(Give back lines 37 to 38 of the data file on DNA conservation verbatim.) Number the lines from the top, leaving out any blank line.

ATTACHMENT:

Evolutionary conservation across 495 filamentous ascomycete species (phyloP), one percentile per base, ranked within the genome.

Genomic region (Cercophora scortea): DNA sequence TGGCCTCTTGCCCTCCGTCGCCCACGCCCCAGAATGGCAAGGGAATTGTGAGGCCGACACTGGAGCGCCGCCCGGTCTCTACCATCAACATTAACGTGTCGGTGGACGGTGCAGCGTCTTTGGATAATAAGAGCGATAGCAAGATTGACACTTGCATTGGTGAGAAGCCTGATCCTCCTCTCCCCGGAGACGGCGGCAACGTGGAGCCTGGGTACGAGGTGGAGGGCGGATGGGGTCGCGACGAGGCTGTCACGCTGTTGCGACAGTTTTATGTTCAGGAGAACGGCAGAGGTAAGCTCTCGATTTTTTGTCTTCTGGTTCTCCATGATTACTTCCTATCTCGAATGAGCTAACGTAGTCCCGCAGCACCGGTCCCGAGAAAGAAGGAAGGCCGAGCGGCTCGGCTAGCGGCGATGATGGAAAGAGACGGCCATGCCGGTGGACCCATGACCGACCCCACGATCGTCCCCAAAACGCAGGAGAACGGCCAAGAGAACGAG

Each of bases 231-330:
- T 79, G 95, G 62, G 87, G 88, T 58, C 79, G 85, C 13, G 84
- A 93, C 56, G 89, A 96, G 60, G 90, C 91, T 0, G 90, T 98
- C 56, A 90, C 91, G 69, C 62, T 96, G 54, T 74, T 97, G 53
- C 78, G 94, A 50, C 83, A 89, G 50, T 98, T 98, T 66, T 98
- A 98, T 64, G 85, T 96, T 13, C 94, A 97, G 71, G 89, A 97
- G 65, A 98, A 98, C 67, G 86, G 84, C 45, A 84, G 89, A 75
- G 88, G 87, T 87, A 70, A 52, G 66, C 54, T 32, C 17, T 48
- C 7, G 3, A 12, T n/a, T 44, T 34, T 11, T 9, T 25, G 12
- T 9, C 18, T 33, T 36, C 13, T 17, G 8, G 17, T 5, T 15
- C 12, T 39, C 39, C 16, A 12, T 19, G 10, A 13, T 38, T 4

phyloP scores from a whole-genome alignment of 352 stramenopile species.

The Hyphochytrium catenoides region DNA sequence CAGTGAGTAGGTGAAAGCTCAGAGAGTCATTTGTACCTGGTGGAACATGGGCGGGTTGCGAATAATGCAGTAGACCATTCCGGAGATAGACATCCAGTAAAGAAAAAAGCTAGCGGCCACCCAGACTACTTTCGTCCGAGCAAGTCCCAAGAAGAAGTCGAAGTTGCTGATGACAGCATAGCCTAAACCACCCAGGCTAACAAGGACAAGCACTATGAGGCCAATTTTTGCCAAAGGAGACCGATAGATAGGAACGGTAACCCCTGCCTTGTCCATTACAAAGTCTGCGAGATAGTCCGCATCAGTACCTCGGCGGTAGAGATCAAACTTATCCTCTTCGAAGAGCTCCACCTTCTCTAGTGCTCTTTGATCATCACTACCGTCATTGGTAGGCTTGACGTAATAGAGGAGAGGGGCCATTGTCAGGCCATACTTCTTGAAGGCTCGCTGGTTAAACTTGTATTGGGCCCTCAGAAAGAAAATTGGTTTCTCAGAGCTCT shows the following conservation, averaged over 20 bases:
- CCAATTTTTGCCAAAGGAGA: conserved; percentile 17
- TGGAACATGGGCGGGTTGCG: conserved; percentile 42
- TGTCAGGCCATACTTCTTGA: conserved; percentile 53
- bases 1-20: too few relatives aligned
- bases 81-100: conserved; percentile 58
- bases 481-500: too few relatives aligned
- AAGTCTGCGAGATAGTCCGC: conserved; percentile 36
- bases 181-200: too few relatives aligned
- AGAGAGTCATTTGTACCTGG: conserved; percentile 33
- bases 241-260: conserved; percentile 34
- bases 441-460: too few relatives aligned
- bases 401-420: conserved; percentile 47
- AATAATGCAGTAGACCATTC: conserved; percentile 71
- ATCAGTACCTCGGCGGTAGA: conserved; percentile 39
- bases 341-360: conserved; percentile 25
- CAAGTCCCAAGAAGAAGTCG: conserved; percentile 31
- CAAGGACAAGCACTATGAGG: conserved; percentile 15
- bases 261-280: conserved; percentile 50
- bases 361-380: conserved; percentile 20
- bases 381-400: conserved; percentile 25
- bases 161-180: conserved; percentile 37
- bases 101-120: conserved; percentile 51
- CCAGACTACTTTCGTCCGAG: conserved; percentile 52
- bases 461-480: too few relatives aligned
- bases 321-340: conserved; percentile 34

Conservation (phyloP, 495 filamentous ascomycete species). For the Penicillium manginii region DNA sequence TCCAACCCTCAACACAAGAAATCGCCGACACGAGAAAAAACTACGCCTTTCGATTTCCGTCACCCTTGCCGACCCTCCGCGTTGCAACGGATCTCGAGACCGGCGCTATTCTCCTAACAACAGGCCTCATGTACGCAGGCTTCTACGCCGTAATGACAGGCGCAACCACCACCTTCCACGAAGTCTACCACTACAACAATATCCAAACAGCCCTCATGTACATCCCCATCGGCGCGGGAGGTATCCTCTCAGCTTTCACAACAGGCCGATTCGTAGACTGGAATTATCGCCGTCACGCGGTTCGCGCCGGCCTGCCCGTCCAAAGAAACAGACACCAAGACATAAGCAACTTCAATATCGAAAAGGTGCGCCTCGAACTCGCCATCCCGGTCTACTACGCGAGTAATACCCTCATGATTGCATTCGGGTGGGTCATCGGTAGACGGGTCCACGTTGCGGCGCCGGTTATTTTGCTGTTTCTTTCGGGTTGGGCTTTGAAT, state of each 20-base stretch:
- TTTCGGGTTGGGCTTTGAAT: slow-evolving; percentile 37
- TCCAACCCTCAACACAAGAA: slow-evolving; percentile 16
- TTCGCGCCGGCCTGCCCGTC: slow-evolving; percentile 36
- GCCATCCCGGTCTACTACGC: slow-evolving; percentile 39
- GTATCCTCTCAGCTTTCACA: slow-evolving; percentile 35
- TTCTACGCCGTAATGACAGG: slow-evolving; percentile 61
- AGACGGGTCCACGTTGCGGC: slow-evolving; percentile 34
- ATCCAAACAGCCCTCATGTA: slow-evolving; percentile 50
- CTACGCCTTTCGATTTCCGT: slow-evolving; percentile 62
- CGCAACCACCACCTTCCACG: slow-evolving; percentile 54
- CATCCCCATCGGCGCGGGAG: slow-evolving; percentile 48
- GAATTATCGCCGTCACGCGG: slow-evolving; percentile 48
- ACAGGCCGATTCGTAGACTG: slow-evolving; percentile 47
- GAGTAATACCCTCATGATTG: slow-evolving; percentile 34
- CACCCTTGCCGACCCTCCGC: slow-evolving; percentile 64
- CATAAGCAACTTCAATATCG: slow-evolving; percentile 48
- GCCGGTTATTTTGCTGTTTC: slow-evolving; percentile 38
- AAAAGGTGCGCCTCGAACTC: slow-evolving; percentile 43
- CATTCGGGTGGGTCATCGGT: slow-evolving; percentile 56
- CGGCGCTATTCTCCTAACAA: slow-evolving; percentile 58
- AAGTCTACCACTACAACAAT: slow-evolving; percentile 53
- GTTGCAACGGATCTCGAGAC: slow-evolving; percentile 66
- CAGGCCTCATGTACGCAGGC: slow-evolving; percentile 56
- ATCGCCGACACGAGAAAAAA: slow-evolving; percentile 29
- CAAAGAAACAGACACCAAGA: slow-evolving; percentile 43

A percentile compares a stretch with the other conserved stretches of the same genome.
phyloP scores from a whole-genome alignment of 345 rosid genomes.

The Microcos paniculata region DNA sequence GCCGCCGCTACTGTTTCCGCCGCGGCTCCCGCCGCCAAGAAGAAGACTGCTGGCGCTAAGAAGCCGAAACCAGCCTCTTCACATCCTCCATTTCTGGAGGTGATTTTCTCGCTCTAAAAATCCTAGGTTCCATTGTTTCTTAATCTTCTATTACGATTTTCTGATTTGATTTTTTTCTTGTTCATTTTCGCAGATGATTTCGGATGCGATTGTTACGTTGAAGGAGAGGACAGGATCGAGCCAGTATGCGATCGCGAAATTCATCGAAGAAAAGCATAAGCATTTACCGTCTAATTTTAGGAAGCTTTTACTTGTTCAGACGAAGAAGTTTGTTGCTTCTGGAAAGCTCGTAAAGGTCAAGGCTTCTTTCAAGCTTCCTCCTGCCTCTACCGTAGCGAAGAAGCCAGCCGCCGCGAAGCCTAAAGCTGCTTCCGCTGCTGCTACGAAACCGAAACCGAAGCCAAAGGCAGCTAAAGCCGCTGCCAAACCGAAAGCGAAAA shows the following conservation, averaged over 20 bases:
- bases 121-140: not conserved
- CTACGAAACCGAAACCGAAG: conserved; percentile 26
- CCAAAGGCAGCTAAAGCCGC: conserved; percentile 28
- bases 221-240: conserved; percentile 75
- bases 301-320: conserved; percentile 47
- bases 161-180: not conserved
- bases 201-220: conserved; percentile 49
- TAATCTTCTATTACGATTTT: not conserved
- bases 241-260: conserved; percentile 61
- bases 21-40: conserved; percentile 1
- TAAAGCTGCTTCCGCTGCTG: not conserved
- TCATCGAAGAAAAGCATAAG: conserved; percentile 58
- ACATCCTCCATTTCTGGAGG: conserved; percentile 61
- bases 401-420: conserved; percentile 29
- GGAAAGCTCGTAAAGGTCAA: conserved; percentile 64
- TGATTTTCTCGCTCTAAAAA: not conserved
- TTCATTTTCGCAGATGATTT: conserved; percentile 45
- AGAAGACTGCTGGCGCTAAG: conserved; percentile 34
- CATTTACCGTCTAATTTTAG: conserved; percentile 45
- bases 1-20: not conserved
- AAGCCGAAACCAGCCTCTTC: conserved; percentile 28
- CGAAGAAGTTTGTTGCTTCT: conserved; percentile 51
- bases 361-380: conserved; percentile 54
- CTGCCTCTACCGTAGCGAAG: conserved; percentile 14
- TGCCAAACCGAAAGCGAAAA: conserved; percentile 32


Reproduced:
- bases 101-120: conserved; percentile 51
- CCAGACTACTTTCGTCCGAG: conserved; percentile 52